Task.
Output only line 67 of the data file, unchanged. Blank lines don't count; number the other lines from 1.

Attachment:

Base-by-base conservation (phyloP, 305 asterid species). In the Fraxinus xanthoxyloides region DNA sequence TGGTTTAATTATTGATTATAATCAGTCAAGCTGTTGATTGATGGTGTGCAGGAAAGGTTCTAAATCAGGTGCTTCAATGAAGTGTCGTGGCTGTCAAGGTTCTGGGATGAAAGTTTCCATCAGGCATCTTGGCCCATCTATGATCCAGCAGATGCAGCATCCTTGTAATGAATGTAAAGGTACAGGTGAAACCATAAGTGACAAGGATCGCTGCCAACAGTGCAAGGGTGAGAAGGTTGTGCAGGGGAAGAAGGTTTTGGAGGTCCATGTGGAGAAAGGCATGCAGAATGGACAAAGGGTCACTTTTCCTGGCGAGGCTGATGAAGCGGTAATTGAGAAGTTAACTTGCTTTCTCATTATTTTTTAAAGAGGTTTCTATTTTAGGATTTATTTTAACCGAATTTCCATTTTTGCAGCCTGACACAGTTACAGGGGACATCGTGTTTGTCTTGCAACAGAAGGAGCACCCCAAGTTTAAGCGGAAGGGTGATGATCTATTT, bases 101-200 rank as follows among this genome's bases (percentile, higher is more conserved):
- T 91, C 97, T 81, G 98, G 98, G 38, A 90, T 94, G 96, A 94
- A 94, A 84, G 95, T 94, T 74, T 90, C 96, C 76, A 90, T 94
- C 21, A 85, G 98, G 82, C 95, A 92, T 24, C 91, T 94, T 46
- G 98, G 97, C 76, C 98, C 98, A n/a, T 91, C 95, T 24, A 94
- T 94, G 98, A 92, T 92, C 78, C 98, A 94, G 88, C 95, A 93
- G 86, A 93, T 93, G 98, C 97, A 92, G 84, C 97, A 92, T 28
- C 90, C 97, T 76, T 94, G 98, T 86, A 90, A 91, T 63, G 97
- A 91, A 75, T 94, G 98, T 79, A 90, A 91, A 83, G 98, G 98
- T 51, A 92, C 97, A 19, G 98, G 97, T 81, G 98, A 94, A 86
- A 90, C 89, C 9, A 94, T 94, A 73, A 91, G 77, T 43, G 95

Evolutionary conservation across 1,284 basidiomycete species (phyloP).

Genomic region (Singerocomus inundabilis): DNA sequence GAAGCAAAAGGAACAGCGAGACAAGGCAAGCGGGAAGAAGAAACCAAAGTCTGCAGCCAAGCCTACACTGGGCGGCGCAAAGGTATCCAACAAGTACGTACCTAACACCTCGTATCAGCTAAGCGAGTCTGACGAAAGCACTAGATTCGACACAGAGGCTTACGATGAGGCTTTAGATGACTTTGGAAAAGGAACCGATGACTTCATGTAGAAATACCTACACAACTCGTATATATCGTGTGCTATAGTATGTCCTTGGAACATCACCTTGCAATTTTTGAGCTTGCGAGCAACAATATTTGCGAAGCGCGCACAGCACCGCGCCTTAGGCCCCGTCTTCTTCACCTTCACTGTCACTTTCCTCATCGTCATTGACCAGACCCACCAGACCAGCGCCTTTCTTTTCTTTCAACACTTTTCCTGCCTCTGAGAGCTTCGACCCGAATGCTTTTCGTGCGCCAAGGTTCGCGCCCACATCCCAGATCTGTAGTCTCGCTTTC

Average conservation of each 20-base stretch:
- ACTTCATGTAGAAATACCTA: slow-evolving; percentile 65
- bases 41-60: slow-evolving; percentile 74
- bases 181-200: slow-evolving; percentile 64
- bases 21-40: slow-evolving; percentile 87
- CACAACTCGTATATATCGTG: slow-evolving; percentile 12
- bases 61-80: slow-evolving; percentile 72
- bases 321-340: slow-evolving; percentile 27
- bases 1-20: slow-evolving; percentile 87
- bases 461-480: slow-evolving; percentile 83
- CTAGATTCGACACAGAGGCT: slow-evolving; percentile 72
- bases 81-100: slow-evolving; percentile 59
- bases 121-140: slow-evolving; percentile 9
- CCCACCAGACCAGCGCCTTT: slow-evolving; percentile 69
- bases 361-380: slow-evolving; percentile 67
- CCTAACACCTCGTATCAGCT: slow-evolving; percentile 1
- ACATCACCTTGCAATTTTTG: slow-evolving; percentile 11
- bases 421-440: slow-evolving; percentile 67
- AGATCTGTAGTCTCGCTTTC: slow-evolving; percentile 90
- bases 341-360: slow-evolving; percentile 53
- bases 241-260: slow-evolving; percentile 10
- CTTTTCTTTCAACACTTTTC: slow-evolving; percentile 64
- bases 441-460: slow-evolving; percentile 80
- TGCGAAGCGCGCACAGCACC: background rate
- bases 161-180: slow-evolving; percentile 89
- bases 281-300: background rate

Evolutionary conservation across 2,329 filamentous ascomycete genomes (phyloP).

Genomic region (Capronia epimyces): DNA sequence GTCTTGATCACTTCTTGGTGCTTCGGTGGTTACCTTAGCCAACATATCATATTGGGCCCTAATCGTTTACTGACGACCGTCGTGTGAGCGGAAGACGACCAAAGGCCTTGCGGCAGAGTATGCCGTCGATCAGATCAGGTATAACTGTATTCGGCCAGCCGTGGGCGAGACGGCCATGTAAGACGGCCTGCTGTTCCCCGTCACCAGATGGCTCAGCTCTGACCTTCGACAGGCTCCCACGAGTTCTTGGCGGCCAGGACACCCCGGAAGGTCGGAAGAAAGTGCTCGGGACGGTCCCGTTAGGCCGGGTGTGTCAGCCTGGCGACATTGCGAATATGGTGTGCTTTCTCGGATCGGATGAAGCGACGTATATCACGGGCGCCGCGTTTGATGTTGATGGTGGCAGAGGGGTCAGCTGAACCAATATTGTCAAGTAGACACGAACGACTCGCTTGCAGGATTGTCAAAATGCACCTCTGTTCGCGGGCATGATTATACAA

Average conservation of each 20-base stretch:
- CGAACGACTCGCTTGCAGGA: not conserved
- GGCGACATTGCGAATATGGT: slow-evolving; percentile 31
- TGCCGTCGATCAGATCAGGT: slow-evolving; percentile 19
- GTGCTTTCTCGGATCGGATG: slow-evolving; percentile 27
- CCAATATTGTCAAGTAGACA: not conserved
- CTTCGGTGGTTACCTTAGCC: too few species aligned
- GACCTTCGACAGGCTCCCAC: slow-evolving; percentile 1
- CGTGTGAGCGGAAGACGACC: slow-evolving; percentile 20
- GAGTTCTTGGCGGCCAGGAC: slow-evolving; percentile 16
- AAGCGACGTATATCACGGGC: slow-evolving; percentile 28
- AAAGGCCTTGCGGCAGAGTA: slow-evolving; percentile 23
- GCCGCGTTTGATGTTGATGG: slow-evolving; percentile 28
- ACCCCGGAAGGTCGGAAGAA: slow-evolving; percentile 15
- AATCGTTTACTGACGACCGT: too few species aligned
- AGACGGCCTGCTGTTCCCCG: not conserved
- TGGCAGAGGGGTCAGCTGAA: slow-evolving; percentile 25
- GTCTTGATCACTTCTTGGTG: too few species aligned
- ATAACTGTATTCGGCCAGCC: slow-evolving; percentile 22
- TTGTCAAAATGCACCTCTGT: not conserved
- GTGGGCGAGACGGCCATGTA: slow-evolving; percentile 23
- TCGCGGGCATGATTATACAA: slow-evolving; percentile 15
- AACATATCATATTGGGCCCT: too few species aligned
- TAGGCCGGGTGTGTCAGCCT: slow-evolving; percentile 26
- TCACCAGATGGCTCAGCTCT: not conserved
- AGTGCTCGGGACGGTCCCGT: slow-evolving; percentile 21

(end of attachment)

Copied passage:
- AGTGCTCGGGACGGTCCCGT: slow-evolving; percentile 21